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Article by Terri Schlichenmeyer. Originally published on the Washington Informer.

The grab was savage.

You yelped because you weren’t expecting it. Because it shouldn’t have happened. It was rough enough to leave marks on your skin, little round marks like fingertips; for sure, it left marks on your self-confidence, but complain and it’ll all be denied. You know the truth, though, and when you read Believing by Anita Hill, you’ll know someone else does, too.

Twenty-five percent of American women today “experience intimate partner violence…” Thirty-three percent say they’ve endured harassment at work. The rate’s higher for women of color, highest in the LGBTQ community. Similar statistics were available in 1991 when Anita Hill testified before Congress about the harassment she’d said she’d experienced from then-Supreme Court nominee Clarence Thomas, testimony that later contributed to Hill’s becoming one of the country’s leaders in the fight against sexual harassment and gender violence.

Before the Thomas hearing, Hill says, courts routinely dismissed most complaints about lewd comments, unwelcome advances and unwanted touch from harassers. Some judges couldn’t “understand” why a woman might be frightened by intimidation from a man; others believed the complaints to be overwrought. Such things were said to be “not that bad,” says Hill, words she likens to a knife.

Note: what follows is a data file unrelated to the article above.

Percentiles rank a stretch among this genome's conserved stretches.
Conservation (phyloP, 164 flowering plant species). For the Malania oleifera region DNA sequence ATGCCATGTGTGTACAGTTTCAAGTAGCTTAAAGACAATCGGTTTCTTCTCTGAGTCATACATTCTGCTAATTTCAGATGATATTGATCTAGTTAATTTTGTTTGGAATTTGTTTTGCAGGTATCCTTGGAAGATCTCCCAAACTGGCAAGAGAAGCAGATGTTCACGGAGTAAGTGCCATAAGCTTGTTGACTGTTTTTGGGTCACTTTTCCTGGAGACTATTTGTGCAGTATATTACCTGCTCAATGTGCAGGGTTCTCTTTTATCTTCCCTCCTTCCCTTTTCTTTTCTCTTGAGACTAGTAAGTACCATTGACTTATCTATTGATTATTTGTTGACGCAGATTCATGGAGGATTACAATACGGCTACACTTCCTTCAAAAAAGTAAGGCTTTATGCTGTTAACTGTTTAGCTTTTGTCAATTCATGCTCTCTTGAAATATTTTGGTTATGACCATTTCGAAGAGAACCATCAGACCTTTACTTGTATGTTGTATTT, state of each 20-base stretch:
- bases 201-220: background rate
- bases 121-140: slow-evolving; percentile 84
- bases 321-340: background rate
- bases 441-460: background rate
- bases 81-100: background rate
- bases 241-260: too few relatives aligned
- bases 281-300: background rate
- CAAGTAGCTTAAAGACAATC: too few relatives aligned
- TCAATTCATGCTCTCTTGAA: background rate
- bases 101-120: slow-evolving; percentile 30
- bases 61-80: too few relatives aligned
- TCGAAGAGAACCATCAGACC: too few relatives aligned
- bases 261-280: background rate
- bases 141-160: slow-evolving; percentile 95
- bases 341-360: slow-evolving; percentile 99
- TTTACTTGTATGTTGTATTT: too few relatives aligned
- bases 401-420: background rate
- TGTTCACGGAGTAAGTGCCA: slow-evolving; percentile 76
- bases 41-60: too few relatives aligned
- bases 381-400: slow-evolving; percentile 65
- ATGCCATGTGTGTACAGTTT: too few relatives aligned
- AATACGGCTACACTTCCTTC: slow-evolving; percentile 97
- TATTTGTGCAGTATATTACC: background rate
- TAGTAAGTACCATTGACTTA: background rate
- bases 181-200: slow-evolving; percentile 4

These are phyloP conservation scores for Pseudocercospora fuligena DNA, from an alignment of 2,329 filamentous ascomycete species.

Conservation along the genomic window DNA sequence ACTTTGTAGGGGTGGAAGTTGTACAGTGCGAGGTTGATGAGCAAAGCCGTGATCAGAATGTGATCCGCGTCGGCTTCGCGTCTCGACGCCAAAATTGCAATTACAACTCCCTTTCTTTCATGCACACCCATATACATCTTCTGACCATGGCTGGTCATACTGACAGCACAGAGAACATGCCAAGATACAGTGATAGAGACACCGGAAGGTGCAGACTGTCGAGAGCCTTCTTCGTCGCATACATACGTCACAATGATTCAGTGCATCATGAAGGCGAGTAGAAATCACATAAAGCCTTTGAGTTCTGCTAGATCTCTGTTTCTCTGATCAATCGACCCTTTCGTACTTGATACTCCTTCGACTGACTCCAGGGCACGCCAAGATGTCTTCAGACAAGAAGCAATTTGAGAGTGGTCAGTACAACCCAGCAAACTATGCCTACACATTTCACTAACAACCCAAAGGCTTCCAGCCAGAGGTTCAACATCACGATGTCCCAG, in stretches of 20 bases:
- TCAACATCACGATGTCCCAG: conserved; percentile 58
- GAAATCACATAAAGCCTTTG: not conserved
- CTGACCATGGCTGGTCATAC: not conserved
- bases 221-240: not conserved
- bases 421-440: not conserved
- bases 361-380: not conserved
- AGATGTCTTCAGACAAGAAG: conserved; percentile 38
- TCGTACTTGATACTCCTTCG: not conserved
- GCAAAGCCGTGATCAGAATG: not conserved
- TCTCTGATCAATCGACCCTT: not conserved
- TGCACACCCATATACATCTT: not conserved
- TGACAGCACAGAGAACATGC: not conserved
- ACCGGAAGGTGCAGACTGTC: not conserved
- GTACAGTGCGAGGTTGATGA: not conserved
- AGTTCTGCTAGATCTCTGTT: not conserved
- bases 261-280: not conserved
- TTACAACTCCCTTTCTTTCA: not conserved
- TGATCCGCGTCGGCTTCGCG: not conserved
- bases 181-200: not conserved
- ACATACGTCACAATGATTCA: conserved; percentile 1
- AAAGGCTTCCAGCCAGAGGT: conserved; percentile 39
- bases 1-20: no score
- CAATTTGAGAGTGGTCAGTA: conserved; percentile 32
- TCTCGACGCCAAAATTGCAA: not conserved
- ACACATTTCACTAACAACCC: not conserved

Millennials and Gen Zers are believed to be intolerant of harassment and inequality, but Hill says they may still be affected by entrenched attitudes that haven’t been completely erased. She had hoped that #MeToo might’ve changed things, but while the movement helped to open a major conversation about the issues, the frequency of sexual harassment and gender violence has not lessened. She points to misogyny from the last administration and the Kavanaugh confirmation hearing as proof, as well as gun violence (often caused by bullying) and ongoing problems with harassment, homophobia and gender inequality in many schools, from elementary school all the way through college.

We can do better but, as Hill indicates, America has a long way to go.

It’s hard to nail down one single fix for issues of gender violence from the pages of “Believing.” Dive in, dig around, surface for air and dive in again — truth is, the whole entire book is one long road map, with dozens of possible patches.

And yet, you may ask yourself if what author Anita Hill quietly suggests is enough. Takeaways from the stories she shares are that gender violence and sexual harassment can be like a long game of Whack-a-Mole — once an incident is dealt with, another will pop up somewhere else, relentlessly, endlessly. Using the Thomas hearings as scaffolding here, she seems to show that while politics absolutely plays a part in the presence of harassment and gender violence in America, the prevalence can be found everywhere and costs us more than just psychologically.

Discouraging? Yes, and even Hill admits that such information can be triggering if you’ve been a victim, so read “Believing” with caution and deep-breathing room. It’s powerful, deep and raw but it’s also highly informative. If you want to know where we’re heading on this subject, it’s the book to grab.